Why Start a Forum in 2019?
In last week's newsletter (Is This Going to Move the Needle? And When?), I mentioned how we're trying to do things that don't scale, while still making sure it is moving the needle long-term.
For a long time, maintaining a community in Slack and answering questions there was the right choice for us: We were able to answer fast and be approachable, which was a clear advantage compared to the big players Amazon and Google.
The problem with Slack, however, is that content gets lost quickly, so a lot of users are asking the same questions over and over again.
This is the reason why we decided to start our own discussion board based on Discourse, a great open source software which was pretty easy to set up. Here are some more reasons why we believe a forum can be a great next step for us:
Credibility: Developers tend to google a lot of stuff. Having search results with real people discussing things (as opposed to just some docs) increases trust that the framework is actually being used.
Framing: Although we love working with our community, it can be quite time-consuming. to answer questions every day. In Slack, it's just helping out with the long-term goal to build a great community. In the forum, it's doing this as well, but also creating valuable content for discovery (short-term satisfaction). Some simple things like this can make daily work more enjoyable and motivating.
Reduced friction: Starting an online discussion can be a great way to test out a tutorial or blog post before putting in all the work.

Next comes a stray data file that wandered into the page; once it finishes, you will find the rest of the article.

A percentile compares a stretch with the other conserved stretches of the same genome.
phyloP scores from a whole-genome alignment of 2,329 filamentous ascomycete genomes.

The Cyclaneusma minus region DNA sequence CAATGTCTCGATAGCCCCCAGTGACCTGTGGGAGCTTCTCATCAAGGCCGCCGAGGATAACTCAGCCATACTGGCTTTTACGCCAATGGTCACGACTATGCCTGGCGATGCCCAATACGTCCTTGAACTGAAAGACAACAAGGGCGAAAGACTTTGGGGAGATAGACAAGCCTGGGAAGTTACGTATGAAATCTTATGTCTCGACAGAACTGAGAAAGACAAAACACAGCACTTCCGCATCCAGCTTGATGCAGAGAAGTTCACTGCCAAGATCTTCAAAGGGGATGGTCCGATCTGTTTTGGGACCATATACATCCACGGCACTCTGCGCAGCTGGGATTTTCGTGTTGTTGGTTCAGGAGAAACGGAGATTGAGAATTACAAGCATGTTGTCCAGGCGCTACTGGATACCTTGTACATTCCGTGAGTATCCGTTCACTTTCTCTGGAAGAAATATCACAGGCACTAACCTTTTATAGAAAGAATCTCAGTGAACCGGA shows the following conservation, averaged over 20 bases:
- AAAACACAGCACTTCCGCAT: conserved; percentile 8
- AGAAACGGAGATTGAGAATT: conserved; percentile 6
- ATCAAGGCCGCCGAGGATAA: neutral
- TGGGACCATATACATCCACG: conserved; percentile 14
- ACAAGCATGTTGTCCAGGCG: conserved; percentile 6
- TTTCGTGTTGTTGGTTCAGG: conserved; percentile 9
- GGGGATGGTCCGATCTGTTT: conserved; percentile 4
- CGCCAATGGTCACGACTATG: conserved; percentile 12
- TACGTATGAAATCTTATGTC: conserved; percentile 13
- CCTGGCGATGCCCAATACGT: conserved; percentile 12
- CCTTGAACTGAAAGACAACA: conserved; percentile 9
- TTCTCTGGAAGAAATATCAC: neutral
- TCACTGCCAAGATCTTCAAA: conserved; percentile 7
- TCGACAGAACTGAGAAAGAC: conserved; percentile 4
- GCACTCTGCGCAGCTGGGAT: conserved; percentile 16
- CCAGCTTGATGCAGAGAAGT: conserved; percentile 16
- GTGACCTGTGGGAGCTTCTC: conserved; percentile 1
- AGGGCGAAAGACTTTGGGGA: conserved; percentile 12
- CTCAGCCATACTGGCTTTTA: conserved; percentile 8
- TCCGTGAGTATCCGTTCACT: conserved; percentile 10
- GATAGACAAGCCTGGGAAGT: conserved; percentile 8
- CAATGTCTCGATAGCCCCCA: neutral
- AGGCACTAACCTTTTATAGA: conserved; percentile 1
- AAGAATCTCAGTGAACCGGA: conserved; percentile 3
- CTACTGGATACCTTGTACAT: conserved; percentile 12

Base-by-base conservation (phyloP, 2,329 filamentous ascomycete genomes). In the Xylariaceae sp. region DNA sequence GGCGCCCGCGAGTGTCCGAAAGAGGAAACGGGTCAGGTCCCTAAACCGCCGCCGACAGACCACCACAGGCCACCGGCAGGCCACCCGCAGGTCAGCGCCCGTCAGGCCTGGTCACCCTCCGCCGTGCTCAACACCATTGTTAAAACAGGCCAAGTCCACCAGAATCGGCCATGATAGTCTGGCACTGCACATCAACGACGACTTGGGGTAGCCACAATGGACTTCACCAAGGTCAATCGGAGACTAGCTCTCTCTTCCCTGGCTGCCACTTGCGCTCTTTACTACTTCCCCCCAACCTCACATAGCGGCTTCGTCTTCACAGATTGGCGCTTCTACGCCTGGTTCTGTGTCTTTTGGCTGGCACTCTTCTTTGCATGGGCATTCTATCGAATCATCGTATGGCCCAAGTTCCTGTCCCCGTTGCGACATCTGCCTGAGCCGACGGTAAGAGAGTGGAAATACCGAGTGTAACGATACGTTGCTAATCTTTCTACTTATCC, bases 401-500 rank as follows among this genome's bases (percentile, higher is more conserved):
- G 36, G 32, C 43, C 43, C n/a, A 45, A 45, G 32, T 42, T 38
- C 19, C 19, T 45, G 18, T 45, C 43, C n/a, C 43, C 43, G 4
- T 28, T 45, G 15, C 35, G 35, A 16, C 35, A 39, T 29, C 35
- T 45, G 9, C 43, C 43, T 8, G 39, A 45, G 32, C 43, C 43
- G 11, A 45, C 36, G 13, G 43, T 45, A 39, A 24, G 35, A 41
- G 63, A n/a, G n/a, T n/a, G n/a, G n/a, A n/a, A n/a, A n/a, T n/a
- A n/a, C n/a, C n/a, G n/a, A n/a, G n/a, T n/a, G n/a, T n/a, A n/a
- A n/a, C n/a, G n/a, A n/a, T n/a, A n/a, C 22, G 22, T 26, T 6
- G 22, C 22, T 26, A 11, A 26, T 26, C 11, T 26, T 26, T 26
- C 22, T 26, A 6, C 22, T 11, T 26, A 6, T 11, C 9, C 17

One Week In: Here's What I Learned
It. Is. Tough.
Getting started with a new forum can be extremely challenging. No one wants to participate in an empty forum. Fortunately, we already had a community, but it is still a lot of hard work until we are where we want to be.
We decided to do the following things to make the Jovo Community Forum a worthwhile place:
Seed initial discussions: We just started discussing about stuff that we think is interesting, like our recent Testing Tuesday episode, or voice apps for education. For us, it was important to "lead by example" and create interesting topics for anyone interested in voice, not only developer-related things.
Ask for help: Once there was a conversation happening, we reached out to active community members in Slack or Twitter and ask them if they would like to add something to the discussion.
Share nuggets: Once the discussion has some initial responses, we share it with others, for example by tweeting it. Shareability is one of the key benefits of a forum compared to Slack.
Some Early Results
We created the first forum post last Wednesday, so it's less than a week. However, we're quite happy with the results so far:
Those are just a few ideas. I'm curious what you think!